“You don’t want to take all these people, all this equipment there and then have to suck the resources off the people that are living there,” Jones said.
Butler County Emergency Management Agency Director Matt Haverkos said his organization was preparing to respond to a request for 30 fire engines on Sunday, but another state answered that call.
Haverkos told the Journal-News Tuesday they were in line for a possible incident management mission but those requests were cancelled. They remain prepared if the situation changes.
“There are a number of requests coming out of Louisiana and Butler County as a whole stands ready with our public safety community to fill them,” Haverkos said.
Ohio Task Force 1 also has boots on the ground in the south and at least one Butler County first responder is part of the team. West Chester Fire Lt. Trevor Frodge was deployed late Friday with an Ohio Task Force 1 crew of 45 people that was activated as a Type III Urban Search & Rescue (USAR) team.
This is the second time this summer West Chester has had a first responder deployed elsewhere with Task Force 1, Capt. Dave Mainwaring helped sift through the catastrophe in Surfside Fla. where the condominium building collapsed. Township officials said other personnel pick up extra shifts when people are deployed on these missions.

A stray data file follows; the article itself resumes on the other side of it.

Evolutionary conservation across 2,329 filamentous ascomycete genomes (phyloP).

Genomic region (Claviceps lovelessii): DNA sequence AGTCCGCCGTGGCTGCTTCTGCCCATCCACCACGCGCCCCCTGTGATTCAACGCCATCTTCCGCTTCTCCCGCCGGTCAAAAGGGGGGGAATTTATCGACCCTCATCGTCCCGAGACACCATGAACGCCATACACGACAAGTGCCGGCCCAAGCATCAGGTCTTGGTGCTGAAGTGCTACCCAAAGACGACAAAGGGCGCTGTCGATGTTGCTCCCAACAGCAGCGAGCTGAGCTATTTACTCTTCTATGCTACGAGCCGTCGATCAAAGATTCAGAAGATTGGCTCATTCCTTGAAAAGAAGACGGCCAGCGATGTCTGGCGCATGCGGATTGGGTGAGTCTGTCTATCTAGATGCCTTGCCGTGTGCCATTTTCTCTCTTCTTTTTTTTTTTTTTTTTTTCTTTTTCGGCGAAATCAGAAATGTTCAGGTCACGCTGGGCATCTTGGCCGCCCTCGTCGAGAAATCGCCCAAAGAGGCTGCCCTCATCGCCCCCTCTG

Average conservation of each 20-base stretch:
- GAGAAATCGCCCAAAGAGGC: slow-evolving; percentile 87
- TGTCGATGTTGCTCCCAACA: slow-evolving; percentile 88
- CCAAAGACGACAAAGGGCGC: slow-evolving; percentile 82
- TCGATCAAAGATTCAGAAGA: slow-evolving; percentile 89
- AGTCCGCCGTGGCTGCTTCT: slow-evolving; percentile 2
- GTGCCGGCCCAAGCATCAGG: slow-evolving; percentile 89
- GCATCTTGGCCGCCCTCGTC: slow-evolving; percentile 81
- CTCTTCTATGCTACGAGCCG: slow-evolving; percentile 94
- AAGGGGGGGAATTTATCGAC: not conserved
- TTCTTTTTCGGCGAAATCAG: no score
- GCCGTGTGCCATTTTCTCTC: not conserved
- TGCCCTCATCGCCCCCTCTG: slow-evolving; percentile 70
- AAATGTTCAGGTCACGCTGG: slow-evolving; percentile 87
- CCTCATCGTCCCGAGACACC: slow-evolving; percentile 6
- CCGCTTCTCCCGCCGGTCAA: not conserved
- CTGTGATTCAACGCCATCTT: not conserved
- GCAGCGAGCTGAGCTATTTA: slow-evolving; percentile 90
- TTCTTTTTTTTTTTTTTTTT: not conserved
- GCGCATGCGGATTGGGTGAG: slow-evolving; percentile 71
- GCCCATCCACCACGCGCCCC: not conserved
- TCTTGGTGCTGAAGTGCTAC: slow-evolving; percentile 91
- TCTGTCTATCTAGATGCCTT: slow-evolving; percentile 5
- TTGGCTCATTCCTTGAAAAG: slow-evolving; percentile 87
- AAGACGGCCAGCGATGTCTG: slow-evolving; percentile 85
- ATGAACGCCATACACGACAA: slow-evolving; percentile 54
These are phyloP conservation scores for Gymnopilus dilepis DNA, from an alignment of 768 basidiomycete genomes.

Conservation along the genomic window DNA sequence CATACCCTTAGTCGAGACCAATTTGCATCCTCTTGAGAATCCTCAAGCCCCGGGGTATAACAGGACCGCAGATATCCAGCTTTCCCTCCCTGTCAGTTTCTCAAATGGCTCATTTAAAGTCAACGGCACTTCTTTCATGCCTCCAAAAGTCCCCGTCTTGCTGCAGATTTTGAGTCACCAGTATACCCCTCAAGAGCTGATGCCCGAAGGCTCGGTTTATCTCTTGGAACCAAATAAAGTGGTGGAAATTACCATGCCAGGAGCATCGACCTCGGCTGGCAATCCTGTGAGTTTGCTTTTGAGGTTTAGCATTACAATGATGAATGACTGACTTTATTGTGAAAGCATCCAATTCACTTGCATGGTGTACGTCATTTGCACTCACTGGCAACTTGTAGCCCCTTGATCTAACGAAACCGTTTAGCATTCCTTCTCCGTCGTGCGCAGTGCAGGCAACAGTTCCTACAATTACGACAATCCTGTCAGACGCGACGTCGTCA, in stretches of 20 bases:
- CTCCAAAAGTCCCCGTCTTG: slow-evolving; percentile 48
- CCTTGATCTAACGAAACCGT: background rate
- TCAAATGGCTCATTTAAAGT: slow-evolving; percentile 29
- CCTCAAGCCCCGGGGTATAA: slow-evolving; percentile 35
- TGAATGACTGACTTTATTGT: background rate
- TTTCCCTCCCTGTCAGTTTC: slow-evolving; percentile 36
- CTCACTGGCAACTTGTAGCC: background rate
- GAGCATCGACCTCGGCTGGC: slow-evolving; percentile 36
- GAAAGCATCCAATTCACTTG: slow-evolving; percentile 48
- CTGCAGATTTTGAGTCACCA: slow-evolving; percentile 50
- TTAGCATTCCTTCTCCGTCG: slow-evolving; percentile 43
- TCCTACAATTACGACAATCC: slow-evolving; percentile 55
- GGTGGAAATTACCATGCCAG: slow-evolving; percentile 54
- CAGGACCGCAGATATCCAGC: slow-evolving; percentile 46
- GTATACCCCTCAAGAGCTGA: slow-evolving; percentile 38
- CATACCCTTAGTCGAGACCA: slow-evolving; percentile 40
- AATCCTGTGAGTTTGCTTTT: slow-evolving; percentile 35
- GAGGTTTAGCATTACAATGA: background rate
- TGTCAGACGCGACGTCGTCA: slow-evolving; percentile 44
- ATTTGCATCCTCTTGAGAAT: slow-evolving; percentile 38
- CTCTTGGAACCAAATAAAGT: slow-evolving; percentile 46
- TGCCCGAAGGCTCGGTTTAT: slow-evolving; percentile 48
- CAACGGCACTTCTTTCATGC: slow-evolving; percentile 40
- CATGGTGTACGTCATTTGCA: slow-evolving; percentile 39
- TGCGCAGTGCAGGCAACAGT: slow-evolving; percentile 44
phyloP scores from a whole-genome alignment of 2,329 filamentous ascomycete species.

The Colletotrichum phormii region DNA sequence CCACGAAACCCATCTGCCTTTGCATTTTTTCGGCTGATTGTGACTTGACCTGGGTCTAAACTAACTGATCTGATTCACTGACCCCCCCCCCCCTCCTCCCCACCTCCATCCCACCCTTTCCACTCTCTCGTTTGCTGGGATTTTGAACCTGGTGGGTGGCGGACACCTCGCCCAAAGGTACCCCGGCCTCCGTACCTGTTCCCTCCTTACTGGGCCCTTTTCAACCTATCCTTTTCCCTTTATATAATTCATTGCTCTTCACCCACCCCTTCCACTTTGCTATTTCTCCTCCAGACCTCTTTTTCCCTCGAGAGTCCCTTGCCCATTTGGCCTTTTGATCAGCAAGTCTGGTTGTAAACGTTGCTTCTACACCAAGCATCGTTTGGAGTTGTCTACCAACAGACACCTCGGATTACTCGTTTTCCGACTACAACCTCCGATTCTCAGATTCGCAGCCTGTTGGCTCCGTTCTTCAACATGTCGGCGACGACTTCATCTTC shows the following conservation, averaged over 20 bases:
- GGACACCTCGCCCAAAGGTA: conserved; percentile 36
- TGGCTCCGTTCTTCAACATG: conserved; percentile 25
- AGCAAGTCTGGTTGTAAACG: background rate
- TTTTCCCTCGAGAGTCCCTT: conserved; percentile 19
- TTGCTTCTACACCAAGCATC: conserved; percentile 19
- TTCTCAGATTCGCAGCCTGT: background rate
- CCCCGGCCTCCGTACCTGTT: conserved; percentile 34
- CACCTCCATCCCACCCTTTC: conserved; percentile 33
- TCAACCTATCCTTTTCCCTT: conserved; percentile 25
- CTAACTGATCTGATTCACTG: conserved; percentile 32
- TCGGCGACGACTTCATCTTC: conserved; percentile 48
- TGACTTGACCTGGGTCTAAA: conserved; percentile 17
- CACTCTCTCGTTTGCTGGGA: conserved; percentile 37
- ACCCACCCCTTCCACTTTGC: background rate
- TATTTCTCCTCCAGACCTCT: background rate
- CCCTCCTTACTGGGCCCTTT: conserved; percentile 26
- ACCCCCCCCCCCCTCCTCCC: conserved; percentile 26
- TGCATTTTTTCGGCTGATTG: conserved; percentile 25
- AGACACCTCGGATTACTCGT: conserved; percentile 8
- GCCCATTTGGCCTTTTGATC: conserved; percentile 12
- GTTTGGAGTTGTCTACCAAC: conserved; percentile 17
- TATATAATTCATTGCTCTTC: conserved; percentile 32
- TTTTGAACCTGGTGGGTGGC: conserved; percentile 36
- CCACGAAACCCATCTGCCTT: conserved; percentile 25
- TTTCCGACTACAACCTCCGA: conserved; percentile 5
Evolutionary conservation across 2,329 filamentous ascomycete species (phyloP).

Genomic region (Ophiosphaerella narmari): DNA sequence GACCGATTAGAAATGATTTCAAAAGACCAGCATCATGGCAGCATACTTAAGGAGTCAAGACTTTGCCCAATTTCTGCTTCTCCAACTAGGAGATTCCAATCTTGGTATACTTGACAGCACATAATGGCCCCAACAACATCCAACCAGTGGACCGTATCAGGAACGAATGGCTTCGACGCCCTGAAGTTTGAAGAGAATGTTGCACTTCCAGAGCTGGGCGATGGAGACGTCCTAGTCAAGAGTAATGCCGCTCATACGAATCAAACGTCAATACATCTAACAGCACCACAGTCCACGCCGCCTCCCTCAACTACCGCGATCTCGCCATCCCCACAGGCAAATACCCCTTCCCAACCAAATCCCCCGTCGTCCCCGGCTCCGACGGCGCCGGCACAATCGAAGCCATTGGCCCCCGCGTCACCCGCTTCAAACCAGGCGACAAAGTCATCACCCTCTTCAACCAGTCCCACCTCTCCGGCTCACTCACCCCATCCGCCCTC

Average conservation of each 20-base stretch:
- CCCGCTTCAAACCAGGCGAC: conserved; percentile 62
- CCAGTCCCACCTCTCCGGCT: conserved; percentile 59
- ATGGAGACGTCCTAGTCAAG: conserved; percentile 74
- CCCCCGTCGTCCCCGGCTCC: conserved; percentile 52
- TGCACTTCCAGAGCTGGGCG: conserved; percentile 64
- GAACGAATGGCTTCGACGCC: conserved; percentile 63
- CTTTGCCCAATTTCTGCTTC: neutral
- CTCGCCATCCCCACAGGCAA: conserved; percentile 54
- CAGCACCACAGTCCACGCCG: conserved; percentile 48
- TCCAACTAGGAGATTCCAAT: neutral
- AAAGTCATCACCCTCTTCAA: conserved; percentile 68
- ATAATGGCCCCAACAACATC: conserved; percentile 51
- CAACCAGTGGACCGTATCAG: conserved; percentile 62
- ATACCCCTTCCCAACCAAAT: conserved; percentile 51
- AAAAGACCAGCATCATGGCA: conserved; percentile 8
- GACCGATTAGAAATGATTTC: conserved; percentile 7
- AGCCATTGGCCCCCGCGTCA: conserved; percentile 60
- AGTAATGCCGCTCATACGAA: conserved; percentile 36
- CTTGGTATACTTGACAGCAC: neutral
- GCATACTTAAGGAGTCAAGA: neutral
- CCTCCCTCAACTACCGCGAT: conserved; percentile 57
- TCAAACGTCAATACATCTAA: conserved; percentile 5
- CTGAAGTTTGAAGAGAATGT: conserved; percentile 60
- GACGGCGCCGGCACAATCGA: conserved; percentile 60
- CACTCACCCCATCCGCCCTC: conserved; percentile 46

The Red Cross is in the Gulf Coast with about 13 volunteers from this area and more people are preparing to leave for the affected areas. An Emergency Response Vehicle left Dayton early Sunday, these units are typically used for mobile feeding or the distribution of emergency supplies.
The sheriff has been trying to take over EMA for years and the county commissioners have urged the two entities to work together, not separately as appears to be happening here. In this particular instance Commissioner Don Dixon said the sheriff’s mission is uniquely tailored to his office.
“The sheriff’s department has had water rescue for a long time, so they’re the ones that do all the training and they’re recognized as having that expertise,” Dixon said. “So I would think that it would not be uncommon for them to call him out rather than someone from (emergency) management if they need swift water rescue.”